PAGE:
67 district retirements aid Three Village budget process

67 district retirements aid Three Village budget process

Ward Melville High School. File photo

By Mallie Jane Kim

Three Village Central School District will see at least 67 retirements across instructional and noninstructional staff this year, according to Deputy Superintendent Jeffrey Carlson. Those retirements, along with a restructuring of district administration, will allow Three Village to cut about 15 full-time positions through attrition and save an estimated $2.9 million. 

Carlson explained at an April 3 school board meeting that staff adjustments will include three additional elementary teachers to help balance class sizes as well as the restoration of an administrative-level director of curriculum and instruction, though he pointed out the number of administrators will stay the same. 

“Because of the retirements, that gives us a chance to look at different positions, and maybe there would be a different structure that would fit us better,” Carlson said.

The staff adjustments are part of budget plans to stay within this year’s 2.84% tax levy increase cap for the district, against the background of uncertainty in the state budget negotiations in Albany. New York’s budget dictates how much state funding goes to each district, and though it was supposed to land April 1, the process is still ongoing.

Carlson maintained his optimism that the $9 million in cuts to the district proposed by Gov. Kathy Hochul’s budget plan in January would not come to fruition, yet indicated the district administration has planned the 2024-25 school year budget with caution. 

“We feel we’ve put a solid budget together,” Carlson told the board. “If we do wind up with a reduction in aid, then we will be prepared to make the recommendation for what gets cut.”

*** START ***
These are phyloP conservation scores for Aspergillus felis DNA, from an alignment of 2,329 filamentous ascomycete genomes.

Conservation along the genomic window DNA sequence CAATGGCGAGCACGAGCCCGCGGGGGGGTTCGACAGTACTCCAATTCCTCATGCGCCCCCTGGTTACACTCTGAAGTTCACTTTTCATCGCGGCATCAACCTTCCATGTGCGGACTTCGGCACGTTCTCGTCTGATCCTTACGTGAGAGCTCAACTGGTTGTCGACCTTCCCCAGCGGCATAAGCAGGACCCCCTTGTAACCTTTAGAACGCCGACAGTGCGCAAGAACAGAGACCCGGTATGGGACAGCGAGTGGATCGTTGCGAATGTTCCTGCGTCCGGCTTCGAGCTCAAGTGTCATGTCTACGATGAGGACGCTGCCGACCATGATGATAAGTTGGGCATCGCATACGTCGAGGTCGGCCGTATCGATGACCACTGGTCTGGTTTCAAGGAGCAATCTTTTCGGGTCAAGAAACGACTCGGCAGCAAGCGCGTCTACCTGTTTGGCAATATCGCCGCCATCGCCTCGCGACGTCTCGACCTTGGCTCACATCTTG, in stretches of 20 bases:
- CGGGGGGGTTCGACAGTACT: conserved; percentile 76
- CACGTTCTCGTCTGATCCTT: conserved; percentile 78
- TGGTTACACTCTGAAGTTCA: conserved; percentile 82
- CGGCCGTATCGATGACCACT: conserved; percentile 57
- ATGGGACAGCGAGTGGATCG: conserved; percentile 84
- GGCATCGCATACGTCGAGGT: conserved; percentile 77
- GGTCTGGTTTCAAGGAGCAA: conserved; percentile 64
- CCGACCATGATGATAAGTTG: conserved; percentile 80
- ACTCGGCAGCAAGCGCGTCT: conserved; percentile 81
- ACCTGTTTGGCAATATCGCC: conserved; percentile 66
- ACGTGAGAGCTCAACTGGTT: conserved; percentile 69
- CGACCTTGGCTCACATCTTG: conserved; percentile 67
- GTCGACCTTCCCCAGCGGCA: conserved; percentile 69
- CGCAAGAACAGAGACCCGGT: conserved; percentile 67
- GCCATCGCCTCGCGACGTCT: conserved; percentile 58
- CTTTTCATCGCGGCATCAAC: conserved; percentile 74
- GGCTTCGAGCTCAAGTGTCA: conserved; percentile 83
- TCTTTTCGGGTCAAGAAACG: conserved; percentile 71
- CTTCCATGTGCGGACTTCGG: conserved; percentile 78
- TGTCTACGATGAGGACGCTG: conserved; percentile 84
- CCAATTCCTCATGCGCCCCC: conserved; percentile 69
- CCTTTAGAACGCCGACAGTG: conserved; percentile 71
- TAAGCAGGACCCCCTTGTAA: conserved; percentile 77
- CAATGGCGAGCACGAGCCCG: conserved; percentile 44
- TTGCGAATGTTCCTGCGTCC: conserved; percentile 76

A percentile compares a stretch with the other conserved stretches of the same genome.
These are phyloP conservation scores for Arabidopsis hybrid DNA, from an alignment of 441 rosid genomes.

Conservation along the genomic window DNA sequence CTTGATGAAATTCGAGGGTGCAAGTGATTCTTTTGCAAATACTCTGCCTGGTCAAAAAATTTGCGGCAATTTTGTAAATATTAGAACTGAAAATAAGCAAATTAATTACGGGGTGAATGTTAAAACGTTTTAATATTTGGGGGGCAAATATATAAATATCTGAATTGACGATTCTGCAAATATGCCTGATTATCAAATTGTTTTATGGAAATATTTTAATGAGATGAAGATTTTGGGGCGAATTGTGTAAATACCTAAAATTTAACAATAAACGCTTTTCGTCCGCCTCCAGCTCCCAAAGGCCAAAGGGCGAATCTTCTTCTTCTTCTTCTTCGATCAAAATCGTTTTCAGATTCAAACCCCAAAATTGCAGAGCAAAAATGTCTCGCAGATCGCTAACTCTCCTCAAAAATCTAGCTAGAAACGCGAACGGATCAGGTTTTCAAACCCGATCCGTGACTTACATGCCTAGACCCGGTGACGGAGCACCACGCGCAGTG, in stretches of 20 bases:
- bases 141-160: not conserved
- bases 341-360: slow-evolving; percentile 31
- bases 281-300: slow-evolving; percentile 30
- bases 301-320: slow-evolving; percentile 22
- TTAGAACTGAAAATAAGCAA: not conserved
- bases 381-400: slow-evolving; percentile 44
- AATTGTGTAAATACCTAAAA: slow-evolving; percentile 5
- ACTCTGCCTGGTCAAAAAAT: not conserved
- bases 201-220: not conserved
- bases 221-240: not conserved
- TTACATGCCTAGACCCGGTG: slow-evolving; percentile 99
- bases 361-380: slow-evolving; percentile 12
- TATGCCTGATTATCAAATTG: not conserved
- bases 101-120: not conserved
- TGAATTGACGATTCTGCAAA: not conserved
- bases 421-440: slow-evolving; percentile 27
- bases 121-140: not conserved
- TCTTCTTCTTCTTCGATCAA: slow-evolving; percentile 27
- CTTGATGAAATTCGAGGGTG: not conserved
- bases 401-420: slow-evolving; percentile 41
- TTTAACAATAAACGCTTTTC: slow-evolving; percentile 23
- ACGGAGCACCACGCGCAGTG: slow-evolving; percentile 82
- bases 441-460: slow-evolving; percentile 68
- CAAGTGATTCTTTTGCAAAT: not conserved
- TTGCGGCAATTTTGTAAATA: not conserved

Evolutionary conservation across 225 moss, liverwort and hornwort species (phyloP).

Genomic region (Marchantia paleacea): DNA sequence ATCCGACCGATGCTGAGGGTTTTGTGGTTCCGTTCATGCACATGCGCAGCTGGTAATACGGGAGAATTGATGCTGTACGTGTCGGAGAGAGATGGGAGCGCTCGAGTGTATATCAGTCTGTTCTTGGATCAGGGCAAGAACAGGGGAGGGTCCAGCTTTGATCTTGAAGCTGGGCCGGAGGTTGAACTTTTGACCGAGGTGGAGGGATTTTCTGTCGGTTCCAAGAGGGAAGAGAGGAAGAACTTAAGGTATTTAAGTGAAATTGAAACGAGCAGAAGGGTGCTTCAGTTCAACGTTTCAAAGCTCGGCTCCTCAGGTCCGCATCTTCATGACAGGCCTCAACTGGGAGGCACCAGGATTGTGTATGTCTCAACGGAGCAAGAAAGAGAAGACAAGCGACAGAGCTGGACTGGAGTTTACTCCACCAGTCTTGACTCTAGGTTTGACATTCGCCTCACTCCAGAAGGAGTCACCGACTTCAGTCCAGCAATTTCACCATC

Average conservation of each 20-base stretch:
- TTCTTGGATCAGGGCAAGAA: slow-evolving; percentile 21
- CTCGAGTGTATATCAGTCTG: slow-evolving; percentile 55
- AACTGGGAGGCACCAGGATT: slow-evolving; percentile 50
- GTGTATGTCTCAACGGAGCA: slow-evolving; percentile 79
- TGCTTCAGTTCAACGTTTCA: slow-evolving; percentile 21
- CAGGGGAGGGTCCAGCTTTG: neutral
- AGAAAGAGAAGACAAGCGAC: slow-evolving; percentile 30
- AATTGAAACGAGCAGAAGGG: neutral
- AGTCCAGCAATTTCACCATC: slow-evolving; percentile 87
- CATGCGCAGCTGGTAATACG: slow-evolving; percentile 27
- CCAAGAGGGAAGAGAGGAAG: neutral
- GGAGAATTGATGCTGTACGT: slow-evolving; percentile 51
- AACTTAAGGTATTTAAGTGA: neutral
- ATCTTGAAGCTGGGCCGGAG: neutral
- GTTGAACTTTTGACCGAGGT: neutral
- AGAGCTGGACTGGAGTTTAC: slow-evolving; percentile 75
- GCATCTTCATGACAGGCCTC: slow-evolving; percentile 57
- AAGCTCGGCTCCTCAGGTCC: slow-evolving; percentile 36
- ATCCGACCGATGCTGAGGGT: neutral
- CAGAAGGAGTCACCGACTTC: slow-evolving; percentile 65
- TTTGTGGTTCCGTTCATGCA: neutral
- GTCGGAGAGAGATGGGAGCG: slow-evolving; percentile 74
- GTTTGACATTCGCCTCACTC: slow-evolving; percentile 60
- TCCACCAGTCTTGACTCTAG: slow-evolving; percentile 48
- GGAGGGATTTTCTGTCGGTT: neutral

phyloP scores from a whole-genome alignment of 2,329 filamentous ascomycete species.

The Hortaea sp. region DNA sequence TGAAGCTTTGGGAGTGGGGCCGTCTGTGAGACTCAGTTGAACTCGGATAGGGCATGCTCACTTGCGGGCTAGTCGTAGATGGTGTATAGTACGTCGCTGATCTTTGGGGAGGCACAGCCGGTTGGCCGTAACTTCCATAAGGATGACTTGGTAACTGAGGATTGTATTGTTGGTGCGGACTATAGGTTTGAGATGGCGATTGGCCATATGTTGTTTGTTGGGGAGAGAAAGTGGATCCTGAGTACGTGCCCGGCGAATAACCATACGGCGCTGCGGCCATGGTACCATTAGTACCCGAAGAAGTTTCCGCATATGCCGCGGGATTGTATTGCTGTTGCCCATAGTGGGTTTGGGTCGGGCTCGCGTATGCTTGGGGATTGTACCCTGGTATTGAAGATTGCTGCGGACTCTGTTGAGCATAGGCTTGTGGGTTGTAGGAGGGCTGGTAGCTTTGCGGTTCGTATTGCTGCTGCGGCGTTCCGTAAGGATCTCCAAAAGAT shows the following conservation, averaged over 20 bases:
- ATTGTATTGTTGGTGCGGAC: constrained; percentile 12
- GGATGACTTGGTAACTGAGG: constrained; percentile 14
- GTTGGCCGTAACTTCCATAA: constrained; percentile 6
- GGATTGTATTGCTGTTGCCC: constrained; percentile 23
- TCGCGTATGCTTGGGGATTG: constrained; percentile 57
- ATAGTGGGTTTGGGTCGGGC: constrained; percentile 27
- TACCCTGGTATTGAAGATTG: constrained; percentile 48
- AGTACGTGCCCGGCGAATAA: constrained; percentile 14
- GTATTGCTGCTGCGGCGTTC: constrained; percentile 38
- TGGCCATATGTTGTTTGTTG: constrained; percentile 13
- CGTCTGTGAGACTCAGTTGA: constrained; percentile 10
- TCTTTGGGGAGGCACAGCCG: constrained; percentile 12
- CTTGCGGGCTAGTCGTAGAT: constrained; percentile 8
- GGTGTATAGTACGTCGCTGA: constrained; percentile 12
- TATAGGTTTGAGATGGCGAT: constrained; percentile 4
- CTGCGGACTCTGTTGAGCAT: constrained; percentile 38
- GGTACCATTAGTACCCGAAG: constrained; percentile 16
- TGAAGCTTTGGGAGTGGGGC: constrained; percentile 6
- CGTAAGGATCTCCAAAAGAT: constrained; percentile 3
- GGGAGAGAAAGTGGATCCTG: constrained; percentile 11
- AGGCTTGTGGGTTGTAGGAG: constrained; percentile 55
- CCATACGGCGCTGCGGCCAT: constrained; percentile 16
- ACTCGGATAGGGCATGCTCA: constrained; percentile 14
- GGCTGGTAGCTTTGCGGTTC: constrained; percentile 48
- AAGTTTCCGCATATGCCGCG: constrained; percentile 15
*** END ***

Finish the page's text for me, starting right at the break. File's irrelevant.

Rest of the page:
The district is proceeding with its budget planning as though state funding will come through. According to Carlson, that makes more sense than planning for hypothetical state aid cuts since what voters will choose whether to adopt on May 21 is a maximum budget amount.

“It doesn’t mean we have to spend that much money — it just means we can’t spend more than that,” he said.

Two board members push for advanced planning, taxpayer relief

Trustee Karen Roughley again pushed administrators for more advanced planning, suggesting a sort of vision board to help steer Three Village toward its goals, and account for probable mandates coming down the pike from New York State, like potential financial literacy requirements for graduation. 

“If I had some sort of plan to say, ‘In the next one to two to three years, we want to increase the business department by three teachers because we want to add XYZ courses,’” she said, posing a hypothetical example. “Then we could see as we’re working through the budget with you guys that, ‘OK, maybe this is the year to add one of those in, and then next year maybe we can add the two more in.’”

Her colleague David McKinnon went further, suggesting the district halt any budget growth for 2024-25 over the current $230.9 million budget. 

“I’m afraid it’s really now or never for local tax relief,” McKinnon said, pointing to this year’s state aid uncertainty and the likelihood that changes to future state aid would probably mean less money over time flowing from the state to the district, due to lower enrollment.

He added that though enrollment has been declining for more than a decade, residents have not seen any decline in their taxes. “Taxpayers have not had very effective representation in the budget process,” he said, indicating that’s why he ran for the board in the first place. “The result is obviously some pent-up frustration with the budgets.”

Superintendent of Schools Kevin Scanlon pointed out enrollment has leveled in the lower grades, indicating a move toward stabilization in student numbers. He added that the cost of educating students has gone up, and many of those rising costs are due to inflation or otherwise out of the administration’s control, like employee contracts, which are negotiated by the school board in conjunction with the relevant unions.

“Going from the 2.84% in tax levy [increase] now to a zero would definitely have a tremendous impact on our budget,” he said, suggesting class sizes would soar and the district would have to cut programs and close an elementary school by September. “While the taxpayers would have the relief, the students would suffer in my opinion in many ways.”

Board member Jeffrey Kerman took issue with the suggestion of further cuts, and with McKinnon’s assertion he is on the board to negotiate for taxpayers.

“We all represent the taxpayers — we also represent the students,” Kerman told McKinnon. “We try to negotiate with our unions and everything else, but we’re here for the students — to make sure our district remains the district that it is now, a wonderful district.”

The board is scheduled to adopt a budget at an April 17 meeting, and the budget will face voters on May 21.